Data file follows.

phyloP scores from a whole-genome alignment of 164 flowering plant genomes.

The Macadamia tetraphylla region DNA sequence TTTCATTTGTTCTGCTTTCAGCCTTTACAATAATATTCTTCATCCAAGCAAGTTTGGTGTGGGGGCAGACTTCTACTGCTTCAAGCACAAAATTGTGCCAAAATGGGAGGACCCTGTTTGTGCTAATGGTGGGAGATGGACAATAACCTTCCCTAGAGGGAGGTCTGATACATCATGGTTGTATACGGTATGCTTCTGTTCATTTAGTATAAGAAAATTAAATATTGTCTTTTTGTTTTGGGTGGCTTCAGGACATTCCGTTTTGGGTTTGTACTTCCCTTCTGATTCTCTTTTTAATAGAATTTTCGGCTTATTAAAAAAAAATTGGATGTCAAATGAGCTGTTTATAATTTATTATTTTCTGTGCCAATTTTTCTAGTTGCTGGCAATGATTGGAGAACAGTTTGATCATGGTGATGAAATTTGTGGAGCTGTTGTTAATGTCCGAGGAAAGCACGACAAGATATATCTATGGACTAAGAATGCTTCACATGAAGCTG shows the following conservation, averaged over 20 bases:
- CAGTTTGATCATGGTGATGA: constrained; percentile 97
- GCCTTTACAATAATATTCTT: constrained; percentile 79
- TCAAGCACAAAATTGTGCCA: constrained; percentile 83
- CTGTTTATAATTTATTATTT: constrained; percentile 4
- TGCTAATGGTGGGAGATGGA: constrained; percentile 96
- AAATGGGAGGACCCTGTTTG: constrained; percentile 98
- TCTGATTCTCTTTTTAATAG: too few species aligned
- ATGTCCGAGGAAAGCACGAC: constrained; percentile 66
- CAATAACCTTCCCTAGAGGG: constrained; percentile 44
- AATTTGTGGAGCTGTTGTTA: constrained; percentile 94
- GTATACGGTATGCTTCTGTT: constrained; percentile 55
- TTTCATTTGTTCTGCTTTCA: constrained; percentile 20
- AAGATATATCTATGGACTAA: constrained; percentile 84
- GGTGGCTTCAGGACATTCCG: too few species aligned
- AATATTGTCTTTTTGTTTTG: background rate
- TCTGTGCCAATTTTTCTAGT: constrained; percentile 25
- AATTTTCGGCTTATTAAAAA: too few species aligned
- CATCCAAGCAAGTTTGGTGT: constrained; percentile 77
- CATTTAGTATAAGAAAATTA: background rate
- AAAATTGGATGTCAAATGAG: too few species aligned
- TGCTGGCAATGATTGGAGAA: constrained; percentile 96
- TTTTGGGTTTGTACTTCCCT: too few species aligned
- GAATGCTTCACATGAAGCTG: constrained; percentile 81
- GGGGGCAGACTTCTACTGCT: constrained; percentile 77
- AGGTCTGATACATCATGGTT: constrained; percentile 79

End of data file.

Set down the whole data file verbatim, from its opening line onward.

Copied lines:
phyloP scores from a whole-genome alignment of 164 flowering plant genomes.

The Macadamia tetraphylla region DNA sequence TTTCATTTGTTCTGCTTTCAGCCTTTACAATAATATTCTTCATCCAAGCAAGTTTGGTGTGGGGGCAGACTTCTACTGCTTCAAGCACAAAATTGTGCCAAAATGGGAGGACCCTGTTTGTGCTAATGGTGGGAGATGGACAATAACCTTCCCTAGAGGGAGGTCTGATACATCATGGTTGTATACGGTATGCTTCTGTTCATTTAGTATAAGAAAATTAAATATTGTCTTTTTGTTTTGGGTGGCTTCAGGACATTCCGTTTTGGGTTTGTACTTCCCTTCTGATTCTCTTTTTAATAGAATTTTCGGCTTATTAAAAAAAAATTGGATGTCAAATGAGCTGTTTATAATTTATTATTTTCTGTGCCAATTTTTCTAGTTGCTGGCAATGATTGGAGAACAGTTTGATCATGGTGATGAAATTTGTGGAGCTGTTGTTAATGTCCGAGGAAAGCACGACAAGATATATCTATGGACTAAGAATGCTTCACATGAAGCTG shows the following conservation, averaged over 20 bases:
- CAGTTTGATCATGGTGATGA: constrained; percentile 97
- GCCTTTACAATAATATTCTT: constrained; percentile 79
- TCAAGCACAAAATTGTGCCA: constrained; percentile 83
- CTGTTTATAATTTATTATTT: constrained; percentile 4
- TGCTAATGGTGGGAGATGGA: constrained; percentile 96
- AAATGGGAGGACCCTGTTTG: constrained; percentile 98
- TCTGATTCTCTTTTTAATAG: too few species aligned
- ATGTCCGAGGAAAGCACGAC: constrained; percentile 66
- CAATAACCTTCCCTAGAGGG: constrained; percentile 44
- AATTTGTGGAGCTGTTGTTA: constrained; percentile 94
- GTATACGGTATGCTTCTGTT: constrained; percentile 55
- TTTCATTTGTTCTGCTTTCA: constrained; percentile 20
- AAGATATATCTATGGACTAA: constrained; percentile 84
- GGTGGCTTCAGGACATTCCG: too few species aligned
- AATATTGTCTTTTTGTTTTG: background rate
- TCTGTGCCAATTTTTCTAGT: constrained; percentile 25
- AATTTTCGGCTTATTAAAAA: too few species aligned
- CATCCAAGCAAGTTTGGTGT: constrained; percentile 77
- CATTTAGTATAAGAAAATTA: background rate
- AAAATTGGATGTCAAATGAG: too few species aligned
- TGCTGGCAATGATTGGAGAA: constrained; percentile 96
- TTTTGGGTTTGTACTTCCCT: too few species aligned
- GAATGCTTCACATGAAGCTG: constrained; percentile 81
- GGGGGCAGACTTCTACTGCT: constrained; percentile 77
- AGGTCTGATACATCATGGTT: constrained; percentile 79